Anyone even remotely familiar with Croatian gastronomy knows how difficult it is to say what is the signature dish of Croatia. Three cultural circles (Central European, Balkan, and Mediterranean) make up very diverse culinary traditions and indeed rich and various tastes in every corner of this rather small European country. Thus, it is an interesting concept to present a single place with all the major flavours of Croatia. It is the Heritage shop in the very heart of Croatian capital Zagreb.

Šime, Nikola, and Silvije, three friends and geographers, were thinking of opening a small street food shop with homemade Croatian products. Although geographers, Šime Sušić is also a former winner of MasterChef Croatia and all three are evidently knowledgeable of Croatian traditional cuisine. But instead of having large restaurant with loads of products, the Heritage is based on toasted sandwiches, salads, cheeses, salamis, marinated olives, and fish; finger food and quick bites that are kept simple and true to its original taste.

We’ve met Silvije in the Heritage shop, which is simple and rather narrow place in the very vicinity of the Ban Jelačić Square, but modern and open to passer-by. One can take away the delicacies or one may try it in the shop itself, while talking to the guys who will always recommend several wines on display. The wine list is quite small, but what is present is of high quality. White wines feature the Istrian Malvasia from Višnjan and Pinot Grigio, the eco-wine made by Enjingi in Kutjevo. Reds are Dingač Skaramuča from Pelješac and we have tried barrique Plavac „Mali Morkan“ from the island of Korčula. Out of all these wines, Mali Morkan might be the best choice for foods present; it is surprisingly mild and easy to drink, entirely suitable for pairings with the Heritage’s foods. Those in favour of sweeter tastes may opt for an excellent blackberry wine.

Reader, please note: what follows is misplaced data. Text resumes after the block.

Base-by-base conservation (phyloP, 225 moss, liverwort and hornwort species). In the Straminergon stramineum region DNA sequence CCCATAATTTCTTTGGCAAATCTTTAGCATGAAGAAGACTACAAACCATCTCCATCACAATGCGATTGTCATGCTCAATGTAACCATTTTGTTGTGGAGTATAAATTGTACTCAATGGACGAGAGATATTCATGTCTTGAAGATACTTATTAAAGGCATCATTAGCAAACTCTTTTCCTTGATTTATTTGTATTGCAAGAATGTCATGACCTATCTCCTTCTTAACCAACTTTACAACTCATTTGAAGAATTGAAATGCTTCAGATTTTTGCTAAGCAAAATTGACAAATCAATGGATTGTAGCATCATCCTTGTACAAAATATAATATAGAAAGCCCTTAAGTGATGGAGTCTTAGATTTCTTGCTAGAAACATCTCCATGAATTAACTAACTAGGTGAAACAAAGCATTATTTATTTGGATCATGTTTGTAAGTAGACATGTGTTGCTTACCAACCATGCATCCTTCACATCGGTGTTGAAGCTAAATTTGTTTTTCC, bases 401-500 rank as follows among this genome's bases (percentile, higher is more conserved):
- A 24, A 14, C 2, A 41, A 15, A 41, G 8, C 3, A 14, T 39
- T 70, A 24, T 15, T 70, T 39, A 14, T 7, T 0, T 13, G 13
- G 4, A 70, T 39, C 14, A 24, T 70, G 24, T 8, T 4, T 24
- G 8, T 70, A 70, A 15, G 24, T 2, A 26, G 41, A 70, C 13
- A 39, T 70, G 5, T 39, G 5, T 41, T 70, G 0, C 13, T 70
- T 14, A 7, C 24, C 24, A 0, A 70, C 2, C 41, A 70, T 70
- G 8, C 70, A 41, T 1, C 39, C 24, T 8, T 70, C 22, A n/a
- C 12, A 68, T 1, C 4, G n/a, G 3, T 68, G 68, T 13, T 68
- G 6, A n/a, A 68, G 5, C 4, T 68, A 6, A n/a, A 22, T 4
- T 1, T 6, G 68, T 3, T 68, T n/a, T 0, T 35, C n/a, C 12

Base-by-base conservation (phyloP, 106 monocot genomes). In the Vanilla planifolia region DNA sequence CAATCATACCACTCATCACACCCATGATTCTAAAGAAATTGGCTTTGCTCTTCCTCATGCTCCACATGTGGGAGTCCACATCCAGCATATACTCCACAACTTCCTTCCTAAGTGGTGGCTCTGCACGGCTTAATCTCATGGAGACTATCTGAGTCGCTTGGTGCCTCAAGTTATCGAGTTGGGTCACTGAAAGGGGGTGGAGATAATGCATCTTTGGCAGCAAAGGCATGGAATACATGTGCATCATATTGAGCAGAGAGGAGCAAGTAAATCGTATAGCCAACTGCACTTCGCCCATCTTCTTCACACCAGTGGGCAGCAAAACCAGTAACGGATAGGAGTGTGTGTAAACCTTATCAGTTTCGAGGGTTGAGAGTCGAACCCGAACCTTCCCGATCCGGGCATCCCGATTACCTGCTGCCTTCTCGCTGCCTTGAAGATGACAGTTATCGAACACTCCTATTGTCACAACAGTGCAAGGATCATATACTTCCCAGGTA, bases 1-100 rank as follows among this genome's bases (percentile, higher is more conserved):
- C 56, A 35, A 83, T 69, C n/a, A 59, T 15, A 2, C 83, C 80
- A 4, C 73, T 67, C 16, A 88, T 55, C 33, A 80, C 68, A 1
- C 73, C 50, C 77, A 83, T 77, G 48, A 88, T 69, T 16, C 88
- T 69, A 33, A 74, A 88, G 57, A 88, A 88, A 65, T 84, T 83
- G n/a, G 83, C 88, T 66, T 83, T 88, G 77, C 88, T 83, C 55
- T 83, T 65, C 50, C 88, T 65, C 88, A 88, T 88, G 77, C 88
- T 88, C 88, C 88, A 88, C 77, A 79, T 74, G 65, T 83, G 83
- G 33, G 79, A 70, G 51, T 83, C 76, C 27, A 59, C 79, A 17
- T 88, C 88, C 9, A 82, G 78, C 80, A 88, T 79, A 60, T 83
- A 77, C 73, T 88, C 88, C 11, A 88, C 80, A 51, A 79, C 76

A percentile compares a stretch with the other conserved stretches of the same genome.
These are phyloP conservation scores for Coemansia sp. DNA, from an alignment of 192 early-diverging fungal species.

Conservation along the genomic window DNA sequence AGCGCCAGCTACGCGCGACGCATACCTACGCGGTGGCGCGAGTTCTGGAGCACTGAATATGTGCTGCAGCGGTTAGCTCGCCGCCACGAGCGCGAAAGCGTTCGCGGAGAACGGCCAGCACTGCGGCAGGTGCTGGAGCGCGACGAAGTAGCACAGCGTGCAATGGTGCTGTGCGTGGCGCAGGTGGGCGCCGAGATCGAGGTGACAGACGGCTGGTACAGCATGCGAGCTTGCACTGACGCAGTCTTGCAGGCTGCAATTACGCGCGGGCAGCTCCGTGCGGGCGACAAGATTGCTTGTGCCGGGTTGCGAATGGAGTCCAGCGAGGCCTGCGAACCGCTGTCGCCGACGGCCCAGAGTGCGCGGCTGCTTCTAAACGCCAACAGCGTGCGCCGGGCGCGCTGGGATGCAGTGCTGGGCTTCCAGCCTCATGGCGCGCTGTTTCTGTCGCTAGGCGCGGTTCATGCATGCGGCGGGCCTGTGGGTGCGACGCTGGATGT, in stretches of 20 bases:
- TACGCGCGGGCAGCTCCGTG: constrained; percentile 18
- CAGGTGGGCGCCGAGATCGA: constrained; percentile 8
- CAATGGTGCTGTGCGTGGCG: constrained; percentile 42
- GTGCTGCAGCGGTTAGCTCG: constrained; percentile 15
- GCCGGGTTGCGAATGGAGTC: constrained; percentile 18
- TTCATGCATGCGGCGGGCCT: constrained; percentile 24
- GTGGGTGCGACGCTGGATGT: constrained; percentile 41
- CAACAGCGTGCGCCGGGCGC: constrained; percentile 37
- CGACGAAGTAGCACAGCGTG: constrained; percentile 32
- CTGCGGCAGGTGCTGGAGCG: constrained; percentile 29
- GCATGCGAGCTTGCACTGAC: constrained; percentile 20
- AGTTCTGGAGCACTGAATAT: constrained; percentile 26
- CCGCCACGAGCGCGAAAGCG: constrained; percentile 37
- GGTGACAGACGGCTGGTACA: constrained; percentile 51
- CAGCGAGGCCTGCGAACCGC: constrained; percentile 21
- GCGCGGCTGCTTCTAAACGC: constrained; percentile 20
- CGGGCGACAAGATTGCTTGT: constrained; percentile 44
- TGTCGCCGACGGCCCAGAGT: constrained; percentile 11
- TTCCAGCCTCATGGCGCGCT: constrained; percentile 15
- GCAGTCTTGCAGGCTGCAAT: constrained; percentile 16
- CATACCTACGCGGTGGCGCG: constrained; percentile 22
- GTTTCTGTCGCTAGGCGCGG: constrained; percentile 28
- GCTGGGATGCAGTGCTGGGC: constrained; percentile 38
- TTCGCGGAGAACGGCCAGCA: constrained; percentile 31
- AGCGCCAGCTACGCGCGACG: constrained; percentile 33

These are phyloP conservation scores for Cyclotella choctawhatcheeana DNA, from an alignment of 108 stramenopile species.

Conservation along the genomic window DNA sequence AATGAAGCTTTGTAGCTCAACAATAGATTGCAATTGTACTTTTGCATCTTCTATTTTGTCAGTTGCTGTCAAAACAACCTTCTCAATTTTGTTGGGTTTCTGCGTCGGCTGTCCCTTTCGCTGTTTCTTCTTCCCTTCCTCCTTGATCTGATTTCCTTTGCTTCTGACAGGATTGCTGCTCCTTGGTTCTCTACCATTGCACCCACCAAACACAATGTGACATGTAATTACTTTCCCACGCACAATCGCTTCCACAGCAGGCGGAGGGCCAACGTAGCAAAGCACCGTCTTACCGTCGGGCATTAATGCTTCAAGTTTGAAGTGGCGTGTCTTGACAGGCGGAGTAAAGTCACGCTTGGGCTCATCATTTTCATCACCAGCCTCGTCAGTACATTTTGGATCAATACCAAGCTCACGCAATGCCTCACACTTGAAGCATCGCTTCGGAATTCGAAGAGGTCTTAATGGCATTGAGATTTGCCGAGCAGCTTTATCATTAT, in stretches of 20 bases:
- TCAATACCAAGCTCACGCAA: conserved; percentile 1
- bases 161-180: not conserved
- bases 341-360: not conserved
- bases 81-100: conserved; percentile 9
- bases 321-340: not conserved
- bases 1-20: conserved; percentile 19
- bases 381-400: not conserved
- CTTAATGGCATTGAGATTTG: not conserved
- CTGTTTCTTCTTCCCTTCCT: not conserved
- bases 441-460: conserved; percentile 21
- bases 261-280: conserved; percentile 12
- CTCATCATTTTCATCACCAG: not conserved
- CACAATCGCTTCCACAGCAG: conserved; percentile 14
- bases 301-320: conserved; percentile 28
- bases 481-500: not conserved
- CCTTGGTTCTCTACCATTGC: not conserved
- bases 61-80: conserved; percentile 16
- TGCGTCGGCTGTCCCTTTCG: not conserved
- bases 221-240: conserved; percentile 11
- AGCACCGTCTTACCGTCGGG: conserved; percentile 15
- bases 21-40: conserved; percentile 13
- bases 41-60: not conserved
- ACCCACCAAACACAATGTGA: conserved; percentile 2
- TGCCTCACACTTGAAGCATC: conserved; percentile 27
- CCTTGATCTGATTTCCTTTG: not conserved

And the menu is indeed covering whole Croatia. A line of small starters is called „Crobites“ (coming from Croatian bites), and you can choose here among marinated anchovies with caramelised red onion and dill and salted anchovies with sour capers and wild oregano, the bites specific for the Adriatic region. Wild oregano paste is especially interesting, as is the combination of tastes and ingredients. Central Croatia is presented by cottage cheese (so Zagreb-ish!) with pumpkin seed pesto and crunchy pancetta; in Heritage shop you may also buy pumpkin seed oil, a rich comeback from the past times and rediscovered again in the north-western Croatia.

Every visitor will be astonished with traditional Slavonian spicy sausage Kulen, which may be served with cream cheese and grilled sour red pepper; visitors can see whole kulen presented before them, in classic smoked shape which turns into characteristic shamrock shape when sliced. Who knows, you might just get lucky! We were for sure, as the smell of kulen is enchanting!